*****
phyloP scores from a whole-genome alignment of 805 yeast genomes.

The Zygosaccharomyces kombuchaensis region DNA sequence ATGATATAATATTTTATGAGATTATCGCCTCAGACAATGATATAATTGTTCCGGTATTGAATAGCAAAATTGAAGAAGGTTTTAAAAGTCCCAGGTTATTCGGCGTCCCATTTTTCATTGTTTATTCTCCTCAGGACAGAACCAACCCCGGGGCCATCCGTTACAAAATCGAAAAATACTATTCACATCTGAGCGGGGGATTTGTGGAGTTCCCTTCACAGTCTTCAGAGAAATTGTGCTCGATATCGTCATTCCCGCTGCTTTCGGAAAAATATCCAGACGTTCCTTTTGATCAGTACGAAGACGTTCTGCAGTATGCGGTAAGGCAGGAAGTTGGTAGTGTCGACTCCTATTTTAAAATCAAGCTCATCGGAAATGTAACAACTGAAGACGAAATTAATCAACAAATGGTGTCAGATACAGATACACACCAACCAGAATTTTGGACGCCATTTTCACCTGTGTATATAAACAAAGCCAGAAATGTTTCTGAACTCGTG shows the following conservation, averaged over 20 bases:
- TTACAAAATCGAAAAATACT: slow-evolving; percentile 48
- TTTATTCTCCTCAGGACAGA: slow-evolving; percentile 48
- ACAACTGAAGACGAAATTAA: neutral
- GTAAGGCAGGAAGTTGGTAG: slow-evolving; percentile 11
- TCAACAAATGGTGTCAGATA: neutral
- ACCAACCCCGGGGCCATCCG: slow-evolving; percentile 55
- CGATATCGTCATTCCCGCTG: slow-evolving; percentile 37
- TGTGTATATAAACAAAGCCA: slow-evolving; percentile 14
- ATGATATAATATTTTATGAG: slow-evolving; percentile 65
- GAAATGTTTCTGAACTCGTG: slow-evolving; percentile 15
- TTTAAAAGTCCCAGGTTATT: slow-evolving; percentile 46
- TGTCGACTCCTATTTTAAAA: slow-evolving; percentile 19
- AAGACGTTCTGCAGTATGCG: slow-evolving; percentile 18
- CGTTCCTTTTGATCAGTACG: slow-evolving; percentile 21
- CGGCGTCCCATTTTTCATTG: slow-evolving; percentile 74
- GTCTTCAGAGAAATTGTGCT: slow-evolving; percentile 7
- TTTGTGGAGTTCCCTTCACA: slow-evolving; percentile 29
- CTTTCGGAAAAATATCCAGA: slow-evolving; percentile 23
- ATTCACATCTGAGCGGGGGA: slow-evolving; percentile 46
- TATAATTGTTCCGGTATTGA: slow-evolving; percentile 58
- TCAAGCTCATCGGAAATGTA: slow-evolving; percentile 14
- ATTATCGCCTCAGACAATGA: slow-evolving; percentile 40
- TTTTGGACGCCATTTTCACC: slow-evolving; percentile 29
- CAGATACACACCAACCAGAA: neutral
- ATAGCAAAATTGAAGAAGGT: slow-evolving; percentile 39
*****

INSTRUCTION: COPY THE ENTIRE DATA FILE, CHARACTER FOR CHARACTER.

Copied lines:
phyloP scores from a whole-genome alignment of 805 yeast genomes.

The Zygosaccharomyces kombuchaensis region DNA sequence ATGATATAATATTTTATGAGATTATCGCCTCAGACAATGATATAATTGTTCCGGTATTGAATAGCAAAATTGAAGAAGGTTTTAAAAGTCCCAGGTTATTCGGCGTCCCATTTTTCATTGTTTATTCTCCTCAGGACAGAACCAACCCCGGGGCCATCCGTTACAAAATCGAAAAATACTATTCACATCTGAGCGGGGGATTTGTGGAGTTCCCTTCACAGTCTTCAGAGAAATTGTGCTCGATATCGTCATTCCCGCTGCTTTCGGAAAAATATCCAGACGTTCCTTTTGATCAGTACGAAGACGTTCTGCAGTATGCGGTAAGGCAGGAAGTTGGTAGTGTCGACTCCTATTTTAAAATCAAGCTCATCGGAAATGTAACAACTGAAGACGAAATTAATCAACAAATGGTGTCAGATACAGATACACACCAACCAGAATTTTGGACGCCATTTTCACCTGTGTATATAAACAAAGCCAGAAATGTTTCTGAACTCGTG shows the following conservation, averaged over 20 bases:
- TTACAAAATCGAAAAATACT: slow-evolving; percentile 48
- TTTATTCTCCTCAGGACAGA: slow-evolving; percentile 48
- ACAACTGAAGACGAAATTAA: neutral
- GTAAGGCAGGAAGTTGGTAG: slow-evolving; percentile 11
- TCAACAAATGGTGTCAGATA: neutral
- ACCAACCCCGGGGCCATCCG: slow-evolving; percentile 55
- CGATATCGTCATTCCCGCTG: slow-evolving; percentile 37
- TGTGTATATAAACAAAGCCA: slow-evolving; percentile 14
- ATGATATAATATTTTATGAG: slow-evolving; percentile 65
- GAAATGTTTCTGAACTCGTG: slow-evolving; percentile 15
- TTTAAAAGTCCCAGGTTATT: slow-evolving; percentile 46
- TGTCGACTCCTATTTTAAAA: slow-evolving; percentile 19
- AAGACGTTCTGCAGTATGCG: slow-evolving; percentile 18
- CGTTCCTTTTGATCAGTACG: slow-evolving; percentile 21
- CGGCGTCCCATTTTTCATTG: slow-evolving; percentile 74
- GTCTTCAGAGAAATTGTGCT: slow-evolving; percentile 7
- TTTGTGGAGTTCCCTTCACA: slow-evolving; percentile 29
- CTTTCGGAAAAATATCCAGA: slow-evolving; percentile 23
- ATTCACATCTGAGCGGGGGA: slow-evolving; percentile 46
- TATAATTGTTCCGGTATTGA: slow-evolving; percentile 58
- TCAAGCTCATCGGAAATGTA: slow-evolving; percentile 14
- ATTATCGCCTCAGACAATGA: slow-evolving; percentile 40
- TTTTGGACGCCATTTTCACC: slow-evolving; percentile 29
- CAGATACACACCAACCAGAA: neutral
- ATAGCAAAATTGAAGAAGGT: slow-evolving; percentile 39